Managing Javascript Dependencies for WordPress Blocks

Managing Javascript dependencies for custom Gutenberg blocks is tricky because most of the core packages such as components or core-data are made available by WordPress core in the window.wp global variable. But what happens if you want to use these packages outside of the post editor screen or when they change between versions of WordPress?

Below we’ll look at the available tooling and workflows for generating script bundles that either include or exclude references to the JS packages included with the version of WordPress running your block plugin.

It assumes that your source code is written in modern JS which is passed through a build step that transpiles it into something that is understood by the majority of the browsers, and helps with keeping the list of core JS package dependencies updated when enqueuing the script.

1. Define Dependencies

Define all @wordpress/... packages used by your blocks as regular NPM dependencies to your project. So npm install @wordpress/... for every package that you need.

2. Use Dependencies

Pull in the installed dependencies using the standard import { something } from "@wordpress/..." syntax in your block source code. This will also ensure that your code editor is able to autocomplete exports and APIs provided by these packages.

3. Collect Dependencies

Use the wp-scripts build command to generate index.assets.php which returns an array of all @wordpress/... dependencies (known to be bundled with the WordPress core) found in your block Javascript code. It looks something like this:

Behind the scenes it uses the @wordpress/dependency-extraction-webpack-plugin package to discover and collect all known dependencies bundled with the WordPress core in your source code during the Javascript transpilation step. For example, it assumes that packages such as lodash, moment and those starting with @wordpress/... are included in WordPress core and can be pulled in using known script handles.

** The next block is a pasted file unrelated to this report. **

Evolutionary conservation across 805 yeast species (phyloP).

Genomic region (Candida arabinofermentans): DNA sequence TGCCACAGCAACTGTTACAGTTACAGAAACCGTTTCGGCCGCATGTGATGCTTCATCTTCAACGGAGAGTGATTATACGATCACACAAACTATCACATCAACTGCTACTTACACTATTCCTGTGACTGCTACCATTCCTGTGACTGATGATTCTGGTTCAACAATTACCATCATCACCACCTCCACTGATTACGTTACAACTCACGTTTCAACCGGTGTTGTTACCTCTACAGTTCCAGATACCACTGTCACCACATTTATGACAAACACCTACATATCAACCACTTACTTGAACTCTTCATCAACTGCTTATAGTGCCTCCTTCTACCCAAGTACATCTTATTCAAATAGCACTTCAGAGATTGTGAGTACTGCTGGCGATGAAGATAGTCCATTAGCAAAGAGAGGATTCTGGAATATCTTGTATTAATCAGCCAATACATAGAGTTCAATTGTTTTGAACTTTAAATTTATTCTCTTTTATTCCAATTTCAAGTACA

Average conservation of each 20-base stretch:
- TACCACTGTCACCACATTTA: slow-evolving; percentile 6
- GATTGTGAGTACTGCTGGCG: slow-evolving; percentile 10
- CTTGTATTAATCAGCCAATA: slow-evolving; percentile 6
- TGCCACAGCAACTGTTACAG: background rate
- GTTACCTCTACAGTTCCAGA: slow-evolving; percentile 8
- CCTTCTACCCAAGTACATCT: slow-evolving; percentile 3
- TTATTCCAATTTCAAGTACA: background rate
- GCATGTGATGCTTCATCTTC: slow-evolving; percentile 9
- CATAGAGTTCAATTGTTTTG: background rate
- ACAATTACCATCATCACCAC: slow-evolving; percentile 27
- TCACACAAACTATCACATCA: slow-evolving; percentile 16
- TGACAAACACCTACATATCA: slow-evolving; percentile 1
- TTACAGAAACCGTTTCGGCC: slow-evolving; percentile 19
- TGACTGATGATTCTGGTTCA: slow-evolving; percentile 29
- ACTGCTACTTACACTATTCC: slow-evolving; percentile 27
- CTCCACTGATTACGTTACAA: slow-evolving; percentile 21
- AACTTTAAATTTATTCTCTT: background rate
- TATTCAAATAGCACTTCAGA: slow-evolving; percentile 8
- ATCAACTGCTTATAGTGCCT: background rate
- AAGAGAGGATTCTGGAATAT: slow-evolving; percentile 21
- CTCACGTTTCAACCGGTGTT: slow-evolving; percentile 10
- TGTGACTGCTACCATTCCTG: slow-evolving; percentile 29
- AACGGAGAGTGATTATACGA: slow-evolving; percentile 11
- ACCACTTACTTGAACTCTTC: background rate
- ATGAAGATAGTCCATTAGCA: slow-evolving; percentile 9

Now, when calling wp_enqueue_script() for your script bundle build/index.js you can use the generated index.assets.php file to define the necessary WP core dependencies and your script revision:

Each of the defined bundle entry points will generate a matching *.assets.php file next to the generated *.js file. By default it looks for src/index.js and generates both build/index.js and build/index.assets.php.

To define custom entry points, pass a list of entry files to the build command along with the destination directory:

which will generate dist/one.js with a matching dist/one.assets.php and dist/two.js with a matching dist/two.assets.php.

Fun fact: here is the pull request that introduced this feature.

4. Transpile and Bundle

The same wp-scripts build step also transpiles your modern source JS into browser compatible JS according to the browser compatibility rules defined in the @wordpress/scripts Babel configuration along with all the browser polyfills.

By default it replaces all known @wordpress/... dependencies with references to global window.wp.* objects using the @wordpress/dependency-extraction-webpack-plugin package mentioned previously.

To keep all dependencies in the output bundle and prevent them from being rewritten with references to the global window.wp.* references pass the --webpack-no-externals flag to the wp-scripts build command or set the WP_NO_EXTERNALS environment variable to 1 or true.

This allows you to generate bundles that include the exact versions of packages defined in the package.json of your project instead of relying on the ones shipped with the version of WordPress that is running your block plugin. Here is a sample package.json config that does that:

which produces the following output:

  • npm run build creates build/example.js and a matching build/example.assets.php while
  • npm run build-with-externals creates only build-with-externals/example-with-externals.js and no *.assets.php file because all of the dependencies are included in the bundle!

Conclusion

The @wordpress/scripts tooling provides a lot of functionality for working with WordPress-specific and external dependencies in a reliable and consistent way while giving developers the option to configure the generated JS to their project needs.

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  1. Great idea to use –webpack-no-externals to use the exact versions of @wordpress/ packages.